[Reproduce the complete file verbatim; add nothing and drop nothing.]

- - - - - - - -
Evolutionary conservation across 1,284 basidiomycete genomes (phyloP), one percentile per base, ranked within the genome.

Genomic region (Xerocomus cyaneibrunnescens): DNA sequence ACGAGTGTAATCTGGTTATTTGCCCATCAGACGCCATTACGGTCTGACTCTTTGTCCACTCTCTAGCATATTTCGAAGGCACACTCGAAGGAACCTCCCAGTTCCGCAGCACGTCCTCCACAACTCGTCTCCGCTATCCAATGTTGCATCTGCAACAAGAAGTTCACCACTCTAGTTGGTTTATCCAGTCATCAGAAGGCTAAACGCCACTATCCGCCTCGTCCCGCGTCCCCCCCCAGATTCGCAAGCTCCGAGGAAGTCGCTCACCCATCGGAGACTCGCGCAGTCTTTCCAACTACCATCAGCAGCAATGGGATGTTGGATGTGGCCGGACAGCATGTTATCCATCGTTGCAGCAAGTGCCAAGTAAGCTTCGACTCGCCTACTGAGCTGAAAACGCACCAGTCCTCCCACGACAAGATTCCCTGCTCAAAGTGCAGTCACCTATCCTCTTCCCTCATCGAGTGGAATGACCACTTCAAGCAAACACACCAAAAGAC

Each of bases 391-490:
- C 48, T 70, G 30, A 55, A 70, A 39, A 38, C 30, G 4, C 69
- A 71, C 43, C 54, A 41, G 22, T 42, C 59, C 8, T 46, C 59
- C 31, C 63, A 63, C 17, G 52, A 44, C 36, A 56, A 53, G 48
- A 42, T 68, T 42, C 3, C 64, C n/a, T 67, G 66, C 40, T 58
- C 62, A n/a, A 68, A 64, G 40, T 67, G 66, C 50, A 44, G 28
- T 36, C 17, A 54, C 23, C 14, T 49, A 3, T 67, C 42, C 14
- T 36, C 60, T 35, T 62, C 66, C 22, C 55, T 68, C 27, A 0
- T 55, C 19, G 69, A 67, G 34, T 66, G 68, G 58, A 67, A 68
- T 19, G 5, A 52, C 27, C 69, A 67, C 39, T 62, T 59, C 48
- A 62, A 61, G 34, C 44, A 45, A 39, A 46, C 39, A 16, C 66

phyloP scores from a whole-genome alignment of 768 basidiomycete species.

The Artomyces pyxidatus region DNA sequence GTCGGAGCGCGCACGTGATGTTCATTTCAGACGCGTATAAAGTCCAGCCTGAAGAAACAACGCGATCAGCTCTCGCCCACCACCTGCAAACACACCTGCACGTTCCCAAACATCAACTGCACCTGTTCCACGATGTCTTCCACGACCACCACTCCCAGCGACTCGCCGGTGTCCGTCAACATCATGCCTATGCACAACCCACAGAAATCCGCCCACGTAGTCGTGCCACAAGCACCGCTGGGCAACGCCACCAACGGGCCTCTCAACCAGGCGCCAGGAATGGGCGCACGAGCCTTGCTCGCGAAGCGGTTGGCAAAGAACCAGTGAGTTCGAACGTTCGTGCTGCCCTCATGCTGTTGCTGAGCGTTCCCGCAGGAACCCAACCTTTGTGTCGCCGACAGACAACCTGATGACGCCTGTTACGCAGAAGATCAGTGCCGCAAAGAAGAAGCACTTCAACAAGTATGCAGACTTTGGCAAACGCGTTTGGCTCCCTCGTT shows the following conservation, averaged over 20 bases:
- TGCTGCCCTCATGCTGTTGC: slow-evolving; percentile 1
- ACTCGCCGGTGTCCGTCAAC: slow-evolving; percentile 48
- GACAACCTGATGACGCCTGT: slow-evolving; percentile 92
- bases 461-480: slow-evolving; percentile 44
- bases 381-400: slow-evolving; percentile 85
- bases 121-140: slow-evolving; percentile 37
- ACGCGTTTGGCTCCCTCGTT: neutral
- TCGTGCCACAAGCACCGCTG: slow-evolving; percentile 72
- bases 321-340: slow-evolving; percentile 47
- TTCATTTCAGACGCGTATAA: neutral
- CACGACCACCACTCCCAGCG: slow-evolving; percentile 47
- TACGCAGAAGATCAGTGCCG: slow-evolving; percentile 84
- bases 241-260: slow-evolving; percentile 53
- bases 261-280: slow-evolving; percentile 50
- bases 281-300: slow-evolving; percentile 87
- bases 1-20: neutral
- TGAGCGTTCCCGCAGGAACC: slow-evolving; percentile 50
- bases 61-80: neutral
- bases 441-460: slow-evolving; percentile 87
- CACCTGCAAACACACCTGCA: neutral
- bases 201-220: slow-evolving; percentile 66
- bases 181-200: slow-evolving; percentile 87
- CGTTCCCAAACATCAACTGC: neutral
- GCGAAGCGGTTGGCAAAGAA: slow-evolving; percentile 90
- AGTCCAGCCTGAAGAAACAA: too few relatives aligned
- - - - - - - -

Evolutionary conservation across 1,284 basidiomycete genomes (phyloP), one percentile per base, ranked within the genome.

Genomic region (Xerocomus cyaneibrunnescens): DNA sequence ACGAGTGTAATCTGGTTATTTGCCCATCAGACGCCATTACGGTCTGACTCTTTGTCCACTCTCTAGCATATTTCGAAGGCACACTCGAAGGAACCTCCCAGTTCCGCAGCACGTCCTCCACAACTCGTCTCCGCTATCCAATGTTGCATCTGCAACAAGAAGTTCACCACTCTAGTTGGTTTATCCAGTCATCAGAAGGCTAAACGCCACTATCCGCCTCGTCCCGCGTCCCCCCCCAGATTCGCAAGCTCCGAGGAAGTCGCTCACCCATCGGAGACTCGCGCAGTCTTTCCAACTACCATCAGCAGCAATGGGATGTTGGATGTGGCCGGACAGCATGTTATCCATCGTTGCAGCAAGTGCCAAGTAAGCTTCGACTCGCCTACTGAGCTGAAAACGCACCAGTCCTCCCACGACAAGATTCCCTGCTCAAAGTGCAGTCACCTATCCTCTTCCCTCATCGAGTGGAATGACCACTTCAAGCAAACACACCAAAAGAC

Each of bases 391-490:
- C 48, T 70, G 30, A 55, A 70, A 39, A 38, C 30, G 4, C 69
- A 71, C 43, C 54, A 41, G 22, T 42, C 59, C 8, T 46, C 59
- C 31, C 63, A 63, C 17, G 52, A 44, C 36, A 56, A 53, G 48
- A 42, T 68, T 42, C 3, C 64, C n/a, T 67, G 66, C 40, T 58
- C 62, A n/a, A 68, A 64, G 40, T 67, G 66, C 50, A 44, G 28
- T 36, C 17, A 54, C 23, C 14, T 49, A 3, T 67, C 42, C 14
- T 36, C 60, T 35, T 62, C 66, C 22, C 55, T 68, C 27, A 0
- T 55, C 19, G 69, A 67, G 34, T 66, G 68, G 58, A 67, A 68
- T 19, G 5, A 52, C 27, C 69, A 67, C 39, T 62, T 59, C 48
- A 62, A 61, G 34, C 44, A 45, A 39, A 46, C 39, A 16, C 66

phyloP scores from a whole-genome alignment of 768 basidiomycete species.

The Artomyces pyxidatus region DNA sequence GTCGGAGCGCGCACGTGATGTTCATTTCAGACGCGTATAAAGTCCAGCCTGAAGAAACAACGCGATCAGCTCTCGCCCACCACCTGCAAACACACCTGCACGTTCCCAAACATCAACTGCACCTGTTCCACGATGTCTTCCACGACCACCACTCCCAGCGACTCGCCGGTGTCCGTCAACATCATGCCTATGCACAACCCACAGAAATCCGCCCACGTAGTCGTGCCACAAGCACCGCTGGGCAACGCCACCAACGGGCCTCTCAACCAGGCGCCAGGAATGGGCGCACGAGCCTTGCTCGCGAAGCGGTTGGCAAAGAACCAGTGAGTTCGAACGTTCGTGCTGCCCTCATGCTGTTGCTGAGCGTTCCCGCAGGAACCCAACCTTTGTGTCGCCGACAGACAACCTGATGACGCCTGTTACGCAGAAGATCAGTGCCGCAAAGAAGAAGCACTTCAACAAGTATGCAGACTTTGGCAAACGCGTTTGGCTCCCTCGTT shows the following conservation, averaged over 20 bases:
- TGCTGCCCTCATGCTGTTGC: slow-evolving; percentile 1
- ACTCGCCGGTGTCCGTCAAC: slow-evolving; percentile 48
- GACAACCTGATGACGCCTGT: slow-evolving; percentile 92
- bases 461-480: slow-evolving; percentile 44
- bases 381-400: slow-evolving; percentile 85
- bases 121-140: slow-evolving; percentile 37
- ACGCGTTTGGCTCCCTCGTT: neutral
- TCGTGCCACAAGCACCGCTG: slow-evolving; percentile 72
- bases 321-340: slow-evolving; percentile 47
- TTCATTTCAGACGCGTATAA: neutral
- CACGACCACCACTCCCAGCG: slow-evolving; percentile 47
- TACGCAGAAGATCAGTGCCG: slow-evolving; percentile 84
- bases 241-260: slow-evolving; percentile 53
- bases 261-280: slow-evolving; percentile 50
- bases 281-300: slow-evolving; percentile 87
- bases 1-20: neutral
- TGAGCGTTCCCGCAGGAACC: slow-evolving; percentile 50
- bases 61-80: neutral
- bases 441-460: slow-evolving; percentile 87
- CACCTGCAAACACACCTGCA: neutral
- bases 201-220: slow-evolving; percentile 66
- bases 181-200: slow-evolving; percentile 87
- CGTTCCCAAACATCAACTGC: neutral
- GCGAAGCGGTTGGCAAAGAA: slow-evolving; percentile 90
- AGTCCAGCCTGAAGAAACAA: too few relatives aligned